Walgreens will focus on retail health care with Rite Aid merger

A customer enters a Rite Aid store in Detroit. Walgreens will use its takeover of rival Rite Aid to spread its philosophy on making drugstores destinations for customers looking to stay healthy or buy beauty products. (AP Photo/Paul Sancya, File)
A customer enters a Rite Aid store in Detroit. Walgreens will use its takeover of rival Rite Aid to spread its philosophy on making drugstores destinations for customers looking to stay healthy or buy beauty products. (AP Photo/Paul Sancya, File) (Paul Sancya / Associated Press)

The proposed merger of Walgreens and Rite Aid will leave just two giant drugstore chains in the Baltimore area and across the United States.

The more than $17 billion deal for Walgreens Boots Alliance Inc. to acquire Rite Aid will give the combined retailer the muscle to take on rival CVS — which now owns pharmacies in Target — and mail-order drug companies as well as become a go-to spot for health care products and services alike, analysts believe.


But experts warn the merger could leave consumers with fewer choices, less convenience and little benefit from the expected synergies of more than $1 billion. The Rite Aid name eventually could disappear as overlapping stores close and the Walgreens name dominates.

In announcing the plans Tuesday, the retailers said they would focus on health, wellness and beauty, and making health care accessible to more people — a strategy that includes in-store clinics that offer flu shots and health screenings and treat earaches and sinus infections.


Deerfield, Ill.,-based Walgreens said it plans to further transform Rite Aid stores at a time when all three big drugstore players have been remodeling stores to focus on such services and health related-products, tapping into needs of the aging Baby Boomers generation. The boards of directors of both chains approved the deal, which at $9 per share represents a 48 percent premium to Camp Hill, Pa.,-based Rite Aid's Monday closing price.

For Walgreens, "it's another plank in their march toward expansion in terms of taking more share of the U.S. market, as well as with recent international moves, to broaden the scope internationally," said Dan Caplinger, a senior analyst and contributor to financial services company the Motley Fool. "Certainly Rite Aid, as the No. 3, this is the logical way to compete more effectively with CVS ... and bulk up their assets."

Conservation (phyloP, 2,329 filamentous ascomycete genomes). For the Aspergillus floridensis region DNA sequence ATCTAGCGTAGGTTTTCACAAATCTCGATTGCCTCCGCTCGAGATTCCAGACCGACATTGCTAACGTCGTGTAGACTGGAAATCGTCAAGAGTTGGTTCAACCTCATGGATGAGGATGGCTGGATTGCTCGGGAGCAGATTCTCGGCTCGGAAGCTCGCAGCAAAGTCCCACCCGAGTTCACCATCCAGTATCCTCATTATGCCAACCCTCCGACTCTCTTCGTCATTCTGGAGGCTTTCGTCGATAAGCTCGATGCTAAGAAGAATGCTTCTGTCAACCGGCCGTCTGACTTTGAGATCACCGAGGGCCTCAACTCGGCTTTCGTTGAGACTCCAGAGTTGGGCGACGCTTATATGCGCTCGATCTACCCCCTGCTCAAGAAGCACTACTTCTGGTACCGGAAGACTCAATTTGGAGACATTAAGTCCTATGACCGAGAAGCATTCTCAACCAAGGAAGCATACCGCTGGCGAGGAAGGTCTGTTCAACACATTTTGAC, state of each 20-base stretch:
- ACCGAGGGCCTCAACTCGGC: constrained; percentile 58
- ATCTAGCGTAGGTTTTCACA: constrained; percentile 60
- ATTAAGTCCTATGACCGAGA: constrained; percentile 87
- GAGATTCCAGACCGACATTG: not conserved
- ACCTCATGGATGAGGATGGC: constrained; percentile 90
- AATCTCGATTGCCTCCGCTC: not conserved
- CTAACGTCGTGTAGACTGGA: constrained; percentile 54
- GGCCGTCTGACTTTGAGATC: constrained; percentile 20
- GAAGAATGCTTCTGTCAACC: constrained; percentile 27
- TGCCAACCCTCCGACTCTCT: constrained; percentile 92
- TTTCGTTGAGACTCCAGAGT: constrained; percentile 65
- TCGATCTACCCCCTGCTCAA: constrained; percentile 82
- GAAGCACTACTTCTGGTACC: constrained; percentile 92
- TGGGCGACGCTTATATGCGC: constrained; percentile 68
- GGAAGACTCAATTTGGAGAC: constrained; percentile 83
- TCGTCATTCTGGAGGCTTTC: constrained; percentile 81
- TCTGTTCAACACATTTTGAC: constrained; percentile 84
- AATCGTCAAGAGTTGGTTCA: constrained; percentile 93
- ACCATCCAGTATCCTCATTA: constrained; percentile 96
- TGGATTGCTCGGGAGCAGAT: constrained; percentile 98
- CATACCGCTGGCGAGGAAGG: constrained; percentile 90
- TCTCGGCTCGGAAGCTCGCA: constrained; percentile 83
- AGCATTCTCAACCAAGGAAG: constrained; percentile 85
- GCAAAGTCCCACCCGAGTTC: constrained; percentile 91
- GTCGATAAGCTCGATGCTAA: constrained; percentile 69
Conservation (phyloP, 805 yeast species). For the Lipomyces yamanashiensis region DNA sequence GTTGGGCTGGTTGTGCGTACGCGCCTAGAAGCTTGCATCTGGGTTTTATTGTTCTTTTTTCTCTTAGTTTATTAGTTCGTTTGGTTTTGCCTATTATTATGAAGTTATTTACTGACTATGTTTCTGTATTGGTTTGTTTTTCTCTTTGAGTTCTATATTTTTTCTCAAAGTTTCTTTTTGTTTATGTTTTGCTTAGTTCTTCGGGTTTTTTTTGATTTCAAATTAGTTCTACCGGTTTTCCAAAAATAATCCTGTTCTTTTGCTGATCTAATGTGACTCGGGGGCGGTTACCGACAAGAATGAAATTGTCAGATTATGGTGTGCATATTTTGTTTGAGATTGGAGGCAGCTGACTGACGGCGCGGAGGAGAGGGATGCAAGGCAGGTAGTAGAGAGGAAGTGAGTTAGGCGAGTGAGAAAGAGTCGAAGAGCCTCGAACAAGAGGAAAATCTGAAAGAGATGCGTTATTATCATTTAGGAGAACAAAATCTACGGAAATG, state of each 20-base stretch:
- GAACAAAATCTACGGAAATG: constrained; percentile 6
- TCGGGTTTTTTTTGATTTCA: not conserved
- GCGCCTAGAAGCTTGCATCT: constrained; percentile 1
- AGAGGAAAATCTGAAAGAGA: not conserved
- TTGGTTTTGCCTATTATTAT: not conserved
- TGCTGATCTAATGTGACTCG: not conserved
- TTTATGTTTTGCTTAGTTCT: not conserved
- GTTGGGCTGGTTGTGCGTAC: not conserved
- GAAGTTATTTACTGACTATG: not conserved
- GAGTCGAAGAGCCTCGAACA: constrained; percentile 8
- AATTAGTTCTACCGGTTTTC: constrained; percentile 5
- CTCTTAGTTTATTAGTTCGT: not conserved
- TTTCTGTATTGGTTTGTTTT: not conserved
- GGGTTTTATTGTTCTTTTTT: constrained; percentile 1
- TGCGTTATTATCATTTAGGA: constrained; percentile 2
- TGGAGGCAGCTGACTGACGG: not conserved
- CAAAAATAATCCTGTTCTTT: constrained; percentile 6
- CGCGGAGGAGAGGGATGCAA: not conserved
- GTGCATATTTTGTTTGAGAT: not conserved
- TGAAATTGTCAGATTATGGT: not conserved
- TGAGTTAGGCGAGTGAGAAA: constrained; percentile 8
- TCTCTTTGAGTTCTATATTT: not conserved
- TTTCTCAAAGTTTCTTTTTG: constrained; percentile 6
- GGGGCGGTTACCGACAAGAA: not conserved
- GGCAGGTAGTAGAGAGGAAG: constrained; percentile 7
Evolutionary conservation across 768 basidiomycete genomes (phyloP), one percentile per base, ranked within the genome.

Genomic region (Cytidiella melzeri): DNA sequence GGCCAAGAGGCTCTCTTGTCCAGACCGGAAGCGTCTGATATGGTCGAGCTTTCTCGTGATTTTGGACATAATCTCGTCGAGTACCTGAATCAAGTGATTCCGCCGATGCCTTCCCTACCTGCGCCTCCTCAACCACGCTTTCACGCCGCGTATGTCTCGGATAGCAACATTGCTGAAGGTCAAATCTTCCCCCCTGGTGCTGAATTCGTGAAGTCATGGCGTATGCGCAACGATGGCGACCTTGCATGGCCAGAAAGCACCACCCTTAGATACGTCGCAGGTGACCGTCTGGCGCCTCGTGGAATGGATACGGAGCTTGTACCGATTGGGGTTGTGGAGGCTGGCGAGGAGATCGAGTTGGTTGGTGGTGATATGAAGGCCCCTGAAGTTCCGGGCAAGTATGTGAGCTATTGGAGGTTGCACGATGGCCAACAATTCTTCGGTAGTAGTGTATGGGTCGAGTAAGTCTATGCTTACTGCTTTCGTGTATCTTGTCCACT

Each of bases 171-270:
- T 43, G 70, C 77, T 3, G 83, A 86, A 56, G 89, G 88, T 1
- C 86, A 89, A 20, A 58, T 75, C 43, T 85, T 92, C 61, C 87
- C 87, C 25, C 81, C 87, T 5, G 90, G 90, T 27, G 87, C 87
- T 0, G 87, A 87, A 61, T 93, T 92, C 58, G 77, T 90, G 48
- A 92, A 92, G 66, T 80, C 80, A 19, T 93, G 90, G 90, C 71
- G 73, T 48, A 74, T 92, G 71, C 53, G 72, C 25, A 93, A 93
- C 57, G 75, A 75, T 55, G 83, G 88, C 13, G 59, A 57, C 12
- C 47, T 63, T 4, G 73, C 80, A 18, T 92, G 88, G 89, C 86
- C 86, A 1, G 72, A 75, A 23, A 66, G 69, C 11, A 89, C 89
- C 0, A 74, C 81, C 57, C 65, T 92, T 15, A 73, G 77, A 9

The Rite Aid chain, which has been recovering from struggles during the recession and now runs nearly 4,600 stores in 31 states and Washington, operates 30 stores in Baltimore City and nearly 70 more in the surrounding area. Walgreens, a relatively newer player in the Baltimore market that operates 14 city stores and about 40 more in the region, has been expanding.

Walgreens acquired the United Kingdom's Alliance Boots in December 2014 to boost its store count to 13,100 in 11 countries. The retailer now accounts for 31 percent of sales in the drug store market, and would gain an additional 10 percent share with Rite Aid, according to IBISWorld. CVS alone accounts for 58 percent of the market.

The merger would leave two companies with 99 percent of drug store sales, while all others account for less than 1 percent. Those IBISWorld figures don't account for similar sales at other kinds of retailers.

Rite Aid will keep its name initially, said Ashley Flowers, a spokeswoman.

"Working together," she said, "decisions will be made over time regarding the integration of the two companies."

The deal comes at a time when the retail drugstore sector has been strong but facing growing competition — from pharmacies in mass discounters and supermarkets to mail order and online, said Howard Davidowitz, chairman of Davidowitz & Associates Inc., a New York-based retail consulting and investment banking firm.